Lords committee formally launches inquiry into state of UK's digital skills
The Committee will look at how we can best position the UK to become a world leader through teaching and developing the range of skills necessary to ensure we have a competitive digital economy in the new technological age
A new House of Lords Committee looking at the country's digital competitiveness has published its Call for Evidence.
The House of Lords Committee on Digital Skills will, over the course of its inquiry, examine the digital capability of the nation. It will take an overview of current and future technology trends, and what these mean for our society.
The investigation will explore how the UK can be prepared to compete in a global digital economy, examining issues such as whether we're developing a workforce that is appropriately skilled for the future in jobs that may not yet exist, and how we are encouraging people of all ages to choose careers which will benefit the future digital era.
A major area for investigation is the competitiveness of the UK. The Committee will look at how we can best position the UK to become a world leader through teaching and developing the range of skills necessary to ensure we have a competitive digital economy in the new technological age.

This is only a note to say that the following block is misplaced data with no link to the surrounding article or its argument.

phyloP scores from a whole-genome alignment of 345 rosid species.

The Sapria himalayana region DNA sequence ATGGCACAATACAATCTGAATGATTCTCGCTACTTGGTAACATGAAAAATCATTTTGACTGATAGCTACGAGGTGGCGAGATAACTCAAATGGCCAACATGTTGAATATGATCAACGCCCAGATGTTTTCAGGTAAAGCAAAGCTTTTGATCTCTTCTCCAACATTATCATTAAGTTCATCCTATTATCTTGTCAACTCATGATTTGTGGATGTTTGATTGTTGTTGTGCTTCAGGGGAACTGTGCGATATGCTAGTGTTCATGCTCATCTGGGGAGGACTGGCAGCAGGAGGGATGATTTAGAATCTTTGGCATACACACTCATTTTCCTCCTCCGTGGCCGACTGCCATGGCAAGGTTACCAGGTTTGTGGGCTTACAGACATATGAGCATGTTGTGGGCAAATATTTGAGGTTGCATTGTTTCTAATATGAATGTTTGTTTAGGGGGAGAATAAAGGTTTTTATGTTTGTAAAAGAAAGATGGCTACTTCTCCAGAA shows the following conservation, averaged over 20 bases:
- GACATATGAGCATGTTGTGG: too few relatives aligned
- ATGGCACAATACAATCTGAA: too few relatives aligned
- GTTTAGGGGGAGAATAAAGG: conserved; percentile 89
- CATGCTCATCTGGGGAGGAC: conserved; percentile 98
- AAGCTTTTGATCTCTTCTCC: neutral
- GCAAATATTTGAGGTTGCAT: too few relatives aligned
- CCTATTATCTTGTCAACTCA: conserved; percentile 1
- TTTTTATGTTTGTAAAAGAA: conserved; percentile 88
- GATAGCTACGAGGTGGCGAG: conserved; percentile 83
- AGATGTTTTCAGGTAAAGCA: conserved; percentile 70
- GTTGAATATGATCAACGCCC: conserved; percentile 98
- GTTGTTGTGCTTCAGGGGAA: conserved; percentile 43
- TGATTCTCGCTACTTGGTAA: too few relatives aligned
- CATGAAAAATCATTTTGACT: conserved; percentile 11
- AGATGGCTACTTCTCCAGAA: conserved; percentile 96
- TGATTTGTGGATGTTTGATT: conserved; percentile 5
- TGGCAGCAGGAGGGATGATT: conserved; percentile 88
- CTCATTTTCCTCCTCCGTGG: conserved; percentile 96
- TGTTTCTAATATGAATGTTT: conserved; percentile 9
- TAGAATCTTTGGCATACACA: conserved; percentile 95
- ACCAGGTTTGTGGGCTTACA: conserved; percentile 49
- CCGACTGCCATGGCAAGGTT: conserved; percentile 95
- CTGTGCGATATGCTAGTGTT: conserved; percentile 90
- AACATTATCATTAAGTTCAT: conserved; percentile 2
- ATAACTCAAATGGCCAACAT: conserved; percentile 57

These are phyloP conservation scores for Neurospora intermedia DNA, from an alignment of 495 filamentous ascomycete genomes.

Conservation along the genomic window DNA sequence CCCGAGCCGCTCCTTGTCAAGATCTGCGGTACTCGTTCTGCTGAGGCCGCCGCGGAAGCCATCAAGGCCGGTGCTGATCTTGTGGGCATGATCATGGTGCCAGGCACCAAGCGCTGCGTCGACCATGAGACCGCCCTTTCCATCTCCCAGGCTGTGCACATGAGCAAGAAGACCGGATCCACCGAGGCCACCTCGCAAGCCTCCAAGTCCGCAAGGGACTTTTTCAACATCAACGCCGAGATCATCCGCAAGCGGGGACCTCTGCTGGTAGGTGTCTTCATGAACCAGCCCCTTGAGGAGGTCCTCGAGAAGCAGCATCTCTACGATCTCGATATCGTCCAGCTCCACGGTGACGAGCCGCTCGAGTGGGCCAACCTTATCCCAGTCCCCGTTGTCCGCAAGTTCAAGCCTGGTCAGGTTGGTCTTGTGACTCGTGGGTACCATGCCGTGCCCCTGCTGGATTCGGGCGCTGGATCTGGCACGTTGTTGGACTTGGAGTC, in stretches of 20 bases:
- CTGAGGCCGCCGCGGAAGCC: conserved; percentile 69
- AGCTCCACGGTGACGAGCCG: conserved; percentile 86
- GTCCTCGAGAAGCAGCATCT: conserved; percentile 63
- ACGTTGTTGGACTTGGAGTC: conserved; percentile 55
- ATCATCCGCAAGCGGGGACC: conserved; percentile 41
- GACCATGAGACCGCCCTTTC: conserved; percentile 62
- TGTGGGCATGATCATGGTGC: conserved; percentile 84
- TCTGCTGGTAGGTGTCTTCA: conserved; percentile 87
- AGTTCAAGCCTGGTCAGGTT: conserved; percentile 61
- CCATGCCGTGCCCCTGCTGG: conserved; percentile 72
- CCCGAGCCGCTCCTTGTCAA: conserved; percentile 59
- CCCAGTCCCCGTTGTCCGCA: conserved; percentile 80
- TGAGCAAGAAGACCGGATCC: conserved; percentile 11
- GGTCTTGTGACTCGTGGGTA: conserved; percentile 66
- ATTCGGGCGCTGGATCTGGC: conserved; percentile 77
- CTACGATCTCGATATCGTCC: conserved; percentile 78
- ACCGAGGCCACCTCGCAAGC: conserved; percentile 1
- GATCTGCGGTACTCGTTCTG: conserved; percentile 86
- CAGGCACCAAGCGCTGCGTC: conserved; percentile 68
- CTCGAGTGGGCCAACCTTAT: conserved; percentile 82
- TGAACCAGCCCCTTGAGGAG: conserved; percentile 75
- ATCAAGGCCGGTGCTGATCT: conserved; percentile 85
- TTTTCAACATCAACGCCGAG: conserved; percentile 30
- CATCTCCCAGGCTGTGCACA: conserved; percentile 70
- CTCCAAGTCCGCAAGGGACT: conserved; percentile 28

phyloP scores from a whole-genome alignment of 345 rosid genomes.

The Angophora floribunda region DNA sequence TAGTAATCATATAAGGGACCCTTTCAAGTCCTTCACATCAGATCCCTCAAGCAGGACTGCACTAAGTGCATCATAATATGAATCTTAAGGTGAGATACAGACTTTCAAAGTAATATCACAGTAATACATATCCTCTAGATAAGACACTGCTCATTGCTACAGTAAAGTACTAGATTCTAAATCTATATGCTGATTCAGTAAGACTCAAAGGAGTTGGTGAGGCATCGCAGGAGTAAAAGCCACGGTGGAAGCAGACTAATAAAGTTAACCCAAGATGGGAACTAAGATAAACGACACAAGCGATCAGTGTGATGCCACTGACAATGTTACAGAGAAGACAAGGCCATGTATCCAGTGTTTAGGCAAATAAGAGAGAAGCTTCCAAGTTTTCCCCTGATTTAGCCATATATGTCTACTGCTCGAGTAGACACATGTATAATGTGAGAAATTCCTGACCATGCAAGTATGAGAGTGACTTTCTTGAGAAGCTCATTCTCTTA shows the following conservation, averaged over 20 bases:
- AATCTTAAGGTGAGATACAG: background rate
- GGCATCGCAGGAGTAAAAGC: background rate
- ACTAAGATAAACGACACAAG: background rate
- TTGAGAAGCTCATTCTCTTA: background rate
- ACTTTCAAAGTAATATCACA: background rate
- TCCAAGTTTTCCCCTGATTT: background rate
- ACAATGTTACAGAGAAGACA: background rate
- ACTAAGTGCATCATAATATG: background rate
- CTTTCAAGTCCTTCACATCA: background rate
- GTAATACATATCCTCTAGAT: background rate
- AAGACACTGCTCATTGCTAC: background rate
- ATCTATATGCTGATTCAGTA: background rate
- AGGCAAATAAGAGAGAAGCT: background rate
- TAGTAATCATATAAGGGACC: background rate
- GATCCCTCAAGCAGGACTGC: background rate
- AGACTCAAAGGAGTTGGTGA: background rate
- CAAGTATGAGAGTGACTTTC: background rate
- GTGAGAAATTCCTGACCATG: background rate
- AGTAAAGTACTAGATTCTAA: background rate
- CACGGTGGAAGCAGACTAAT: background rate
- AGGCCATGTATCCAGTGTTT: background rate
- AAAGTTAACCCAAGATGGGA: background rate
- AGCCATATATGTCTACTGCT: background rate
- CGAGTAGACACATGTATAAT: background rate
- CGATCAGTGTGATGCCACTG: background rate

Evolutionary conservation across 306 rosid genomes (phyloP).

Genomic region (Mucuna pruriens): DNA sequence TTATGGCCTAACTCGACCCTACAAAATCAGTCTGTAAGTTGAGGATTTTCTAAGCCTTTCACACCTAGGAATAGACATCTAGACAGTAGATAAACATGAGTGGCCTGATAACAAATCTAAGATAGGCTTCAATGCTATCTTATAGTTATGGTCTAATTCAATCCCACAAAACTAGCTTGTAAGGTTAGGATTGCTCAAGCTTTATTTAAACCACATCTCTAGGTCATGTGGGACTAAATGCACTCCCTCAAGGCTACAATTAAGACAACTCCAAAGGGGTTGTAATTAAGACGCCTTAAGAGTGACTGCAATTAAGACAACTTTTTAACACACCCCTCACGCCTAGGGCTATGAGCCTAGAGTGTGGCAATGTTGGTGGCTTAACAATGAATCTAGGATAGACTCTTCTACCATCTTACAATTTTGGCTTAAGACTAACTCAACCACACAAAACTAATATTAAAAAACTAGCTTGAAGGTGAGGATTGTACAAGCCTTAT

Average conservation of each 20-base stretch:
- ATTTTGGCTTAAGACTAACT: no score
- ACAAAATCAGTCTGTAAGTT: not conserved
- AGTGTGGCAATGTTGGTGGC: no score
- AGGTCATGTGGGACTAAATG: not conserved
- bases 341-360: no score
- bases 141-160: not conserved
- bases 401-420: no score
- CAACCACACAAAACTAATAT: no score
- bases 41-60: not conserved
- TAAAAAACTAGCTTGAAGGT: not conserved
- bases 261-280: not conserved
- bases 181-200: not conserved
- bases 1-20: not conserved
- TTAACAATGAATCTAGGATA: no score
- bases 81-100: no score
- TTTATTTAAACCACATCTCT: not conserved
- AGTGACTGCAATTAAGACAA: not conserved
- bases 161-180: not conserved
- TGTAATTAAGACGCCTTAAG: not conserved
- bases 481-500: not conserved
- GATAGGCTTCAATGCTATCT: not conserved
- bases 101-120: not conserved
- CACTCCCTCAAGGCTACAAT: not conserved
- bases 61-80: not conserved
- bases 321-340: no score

Baroness Morgan of Huyton, Chair of the Committee, said: "The level of technological change in the UK and the rest of the world is staggering, and having a workforce that possesses the right skills is going to prove vital to our economy.
“Our Committee will therefore be analysing in-depth the state of the UK's digital knowledge, and examining whether our labour market is skilled enough to compete on the international stage.
“This will involve looking at the range of skills we are teaching our students and graduates, comparing whether what we teach them matches the rapidly growing and anticipated number of ICT vacancies, and looking at making sure we have the infrastructure to support the digital environment of the future.
“I believe it's going to be crucial for the UK to create a workforce that is skilled enough to stay ahead globally, particularly in terms of digital skills. I hope that this inquiry will shine a light on whether or not the UK sits at the top of the class or whether it must try harder. We would encourage anyone with relevant expertise or experience in these issues to submit evidence."
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